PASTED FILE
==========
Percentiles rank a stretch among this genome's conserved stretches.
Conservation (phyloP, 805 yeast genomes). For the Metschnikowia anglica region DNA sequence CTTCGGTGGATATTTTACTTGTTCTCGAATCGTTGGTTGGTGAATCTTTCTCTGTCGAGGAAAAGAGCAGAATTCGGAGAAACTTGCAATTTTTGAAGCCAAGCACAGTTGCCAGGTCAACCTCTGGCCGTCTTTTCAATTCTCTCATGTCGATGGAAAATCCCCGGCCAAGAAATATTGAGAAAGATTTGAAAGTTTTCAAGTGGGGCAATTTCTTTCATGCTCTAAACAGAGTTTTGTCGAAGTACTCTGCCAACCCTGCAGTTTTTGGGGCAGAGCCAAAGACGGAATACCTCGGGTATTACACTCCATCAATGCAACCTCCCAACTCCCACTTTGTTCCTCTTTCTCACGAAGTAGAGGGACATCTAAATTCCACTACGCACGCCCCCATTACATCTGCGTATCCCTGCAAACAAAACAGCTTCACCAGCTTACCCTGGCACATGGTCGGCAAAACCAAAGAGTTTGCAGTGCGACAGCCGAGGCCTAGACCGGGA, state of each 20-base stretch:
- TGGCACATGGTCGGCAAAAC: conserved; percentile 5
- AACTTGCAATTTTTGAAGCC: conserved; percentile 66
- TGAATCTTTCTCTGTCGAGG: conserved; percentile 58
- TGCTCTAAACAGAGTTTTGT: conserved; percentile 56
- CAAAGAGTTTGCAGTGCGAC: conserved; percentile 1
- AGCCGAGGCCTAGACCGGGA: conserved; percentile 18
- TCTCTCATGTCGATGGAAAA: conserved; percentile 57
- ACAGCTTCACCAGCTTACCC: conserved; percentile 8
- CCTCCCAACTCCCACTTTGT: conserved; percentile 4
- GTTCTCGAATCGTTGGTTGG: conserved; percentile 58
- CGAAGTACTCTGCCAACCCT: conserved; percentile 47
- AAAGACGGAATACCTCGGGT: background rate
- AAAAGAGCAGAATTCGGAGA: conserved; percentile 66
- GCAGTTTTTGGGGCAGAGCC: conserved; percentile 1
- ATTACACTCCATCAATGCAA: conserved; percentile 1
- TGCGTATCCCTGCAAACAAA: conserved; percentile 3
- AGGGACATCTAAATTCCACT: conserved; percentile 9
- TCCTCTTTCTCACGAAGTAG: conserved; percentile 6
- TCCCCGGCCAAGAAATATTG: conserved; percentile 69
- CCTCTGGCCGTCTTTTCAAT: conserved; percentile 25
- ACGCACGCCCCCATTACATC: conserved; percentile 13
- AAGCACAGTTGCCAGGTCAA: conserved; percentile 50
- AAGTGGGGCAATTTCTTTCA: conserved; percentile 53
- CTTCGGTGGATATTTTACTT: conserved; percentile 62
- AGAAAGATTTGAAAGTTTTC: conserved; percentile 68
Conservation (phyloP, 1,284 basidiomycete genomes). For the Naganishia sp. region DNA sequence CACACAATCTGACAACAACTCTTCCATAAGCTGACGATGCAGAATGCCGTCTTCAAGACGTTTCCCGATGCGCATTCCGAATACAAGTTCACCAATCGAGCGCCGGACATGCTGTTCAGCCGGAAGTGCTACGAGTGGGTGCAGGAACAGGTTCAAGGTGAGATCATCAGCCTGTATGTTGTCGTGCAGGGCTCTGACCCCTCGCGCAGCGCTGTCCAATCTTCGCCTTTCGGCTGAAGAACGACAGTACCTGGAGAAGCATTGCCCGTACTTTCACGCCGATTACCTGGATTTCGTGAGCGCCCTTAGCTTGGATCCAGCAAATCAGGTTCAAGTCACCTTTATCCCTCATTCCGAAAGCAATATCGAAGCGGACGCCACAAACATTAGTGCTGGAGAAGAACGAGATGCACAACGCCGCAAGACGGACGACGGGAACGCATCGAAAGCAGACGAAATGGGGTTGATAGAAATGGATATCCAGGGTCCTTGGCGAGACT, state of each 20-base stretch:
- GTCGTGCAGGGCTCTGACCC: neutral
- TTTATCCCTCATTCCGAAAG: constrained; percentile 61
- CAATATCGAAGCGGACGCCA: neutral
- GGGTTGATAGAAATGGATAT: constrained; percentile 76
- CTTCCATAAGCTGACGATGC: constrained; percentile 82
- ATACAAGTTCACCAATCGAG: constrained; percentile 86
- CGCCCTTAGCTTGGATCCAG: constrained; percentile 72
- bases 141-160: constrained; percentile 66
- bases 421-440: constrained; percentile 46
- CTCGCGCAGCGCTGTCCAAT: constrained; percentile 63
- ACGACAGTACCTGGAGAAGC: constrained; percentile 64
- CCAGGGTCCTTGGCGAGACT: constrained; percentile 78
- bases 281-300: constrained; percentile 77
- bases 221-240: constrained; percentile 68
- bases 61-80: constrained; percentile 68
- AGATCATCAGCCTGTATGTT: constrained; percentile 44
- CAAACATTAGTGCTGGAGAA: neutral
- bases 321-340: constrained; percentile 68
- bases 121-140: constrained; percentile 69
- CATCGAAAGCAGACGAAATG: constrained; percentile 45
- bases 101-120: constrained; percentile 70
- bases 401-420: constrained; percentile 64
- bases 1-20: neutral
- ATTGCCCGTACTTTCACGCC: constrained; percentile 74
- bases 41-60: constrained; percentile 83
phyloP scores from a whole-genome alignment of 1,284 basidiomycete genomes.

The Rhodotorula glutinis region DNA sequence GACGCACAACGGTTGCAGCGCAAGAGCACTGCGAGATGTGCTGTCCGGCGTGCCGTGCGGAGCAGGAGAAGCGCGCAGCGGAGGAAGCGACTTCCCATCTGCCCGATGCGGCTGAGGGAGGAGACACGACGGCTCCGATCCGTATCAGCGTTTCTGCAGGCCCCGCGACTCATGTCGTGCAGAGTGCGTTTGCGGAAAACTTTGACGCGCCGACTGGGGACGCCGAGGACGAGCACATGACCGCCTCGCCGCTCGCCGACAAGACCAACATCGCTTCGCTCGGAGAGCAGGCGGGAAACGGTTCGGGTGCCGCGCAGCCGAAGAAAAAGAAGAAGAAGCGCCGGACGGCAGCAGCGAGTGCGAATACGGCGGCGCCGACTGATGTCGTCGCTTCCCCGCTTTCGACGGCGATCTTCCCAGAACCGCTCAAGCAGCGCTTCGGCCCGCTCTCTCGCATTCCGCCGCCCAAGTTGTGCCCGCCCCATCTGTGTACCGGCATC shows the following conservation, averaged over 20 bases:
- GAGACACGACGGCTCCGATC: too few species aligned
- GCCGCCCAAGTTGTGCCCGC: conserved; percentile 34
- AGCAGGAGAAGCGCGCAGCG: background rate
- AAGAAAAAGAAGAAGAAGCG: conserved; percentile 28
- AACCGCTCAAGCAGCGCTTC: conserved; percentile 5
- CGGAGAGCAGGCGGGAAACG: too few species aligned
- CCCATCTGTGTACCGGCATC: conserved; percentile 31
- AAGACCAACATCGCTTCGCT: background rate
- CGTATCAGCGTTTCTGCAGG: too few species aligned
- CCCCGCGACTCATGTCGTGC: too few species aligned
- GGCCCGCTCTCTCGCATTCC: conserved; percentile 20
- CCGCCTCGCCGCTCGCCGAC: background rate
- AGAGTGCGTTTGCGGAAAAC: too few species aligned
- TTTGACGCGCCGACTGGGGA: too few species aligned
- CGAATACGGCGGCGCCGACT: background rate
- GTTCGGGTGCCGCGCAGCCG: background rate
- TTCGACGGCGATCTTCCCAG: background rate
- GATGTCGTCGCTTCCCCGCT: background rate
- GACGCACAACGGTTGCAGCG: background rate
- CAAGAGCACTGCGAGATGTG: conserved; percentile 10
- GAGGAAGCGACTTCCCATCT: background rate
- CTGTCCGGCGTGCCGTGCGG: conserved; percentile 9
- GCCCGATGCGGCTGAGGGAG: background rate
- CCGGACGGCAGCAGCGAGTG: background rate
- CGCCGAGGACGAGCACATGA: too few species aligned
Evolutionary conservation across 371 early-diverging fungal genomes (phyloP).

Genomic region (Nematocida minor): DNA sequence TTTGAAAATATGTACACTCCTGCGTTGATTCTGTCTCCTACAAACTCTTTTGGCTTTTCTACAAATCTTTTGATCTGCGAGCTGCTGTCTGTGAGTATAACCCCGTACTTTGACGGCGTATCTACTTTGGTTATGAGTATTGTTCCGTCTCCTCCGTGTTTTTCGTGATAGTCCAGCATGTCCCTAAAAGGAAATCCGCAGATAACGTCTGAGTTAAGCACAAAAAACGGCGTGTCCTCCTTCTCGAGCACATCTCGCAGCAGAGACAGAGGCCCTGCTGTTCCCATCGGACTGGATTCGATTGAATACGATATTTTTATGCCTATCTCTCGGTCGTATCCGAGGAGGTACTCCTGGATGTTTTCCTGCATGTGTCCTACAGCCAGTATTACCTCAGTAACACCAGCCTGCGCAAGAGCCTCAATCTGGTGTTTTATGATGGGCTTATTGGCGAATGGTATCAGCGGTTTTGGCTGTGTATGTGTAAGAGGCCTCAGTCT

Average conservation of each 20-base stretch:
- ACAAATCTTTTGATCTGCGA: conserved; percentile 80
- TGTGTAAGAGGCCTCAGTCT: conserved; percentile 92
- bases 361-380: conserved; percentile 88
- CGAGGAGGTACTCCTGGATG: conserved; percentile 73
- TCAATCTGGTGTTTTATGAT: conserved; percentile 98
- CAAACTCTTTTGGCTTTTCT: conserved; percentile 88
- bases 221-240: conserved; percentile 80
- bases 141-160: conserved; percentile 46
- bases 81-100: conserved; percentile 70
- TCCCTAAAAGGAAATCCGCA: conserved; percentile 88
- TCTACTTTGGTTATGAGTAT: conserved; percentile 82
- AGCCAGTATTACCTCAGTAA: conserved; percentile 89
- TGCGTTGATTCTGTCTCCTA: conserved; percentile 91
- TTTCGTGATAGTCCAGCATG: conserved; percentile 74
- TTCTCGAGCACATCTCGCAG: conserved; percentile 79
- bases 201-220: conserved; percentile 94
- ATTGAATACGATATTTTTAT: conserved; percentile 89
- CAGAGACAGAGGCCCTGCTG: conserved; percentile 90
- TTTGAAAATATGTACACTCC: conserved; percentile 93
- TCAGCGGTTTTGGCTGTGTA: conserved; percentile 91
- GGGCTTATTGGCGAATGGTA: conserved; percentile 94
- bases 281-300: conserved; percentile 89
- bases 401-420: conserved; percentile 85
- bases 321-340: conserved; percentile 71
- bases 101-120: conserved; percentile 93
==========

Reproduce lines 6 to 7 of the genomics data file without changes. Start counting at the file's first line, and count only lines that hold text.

- TGCTCTAAACAGAGTTTTGT: conserved; percentile 56
- CAAAGAGTTTGCAGTGCGAC: conserved; percentile 1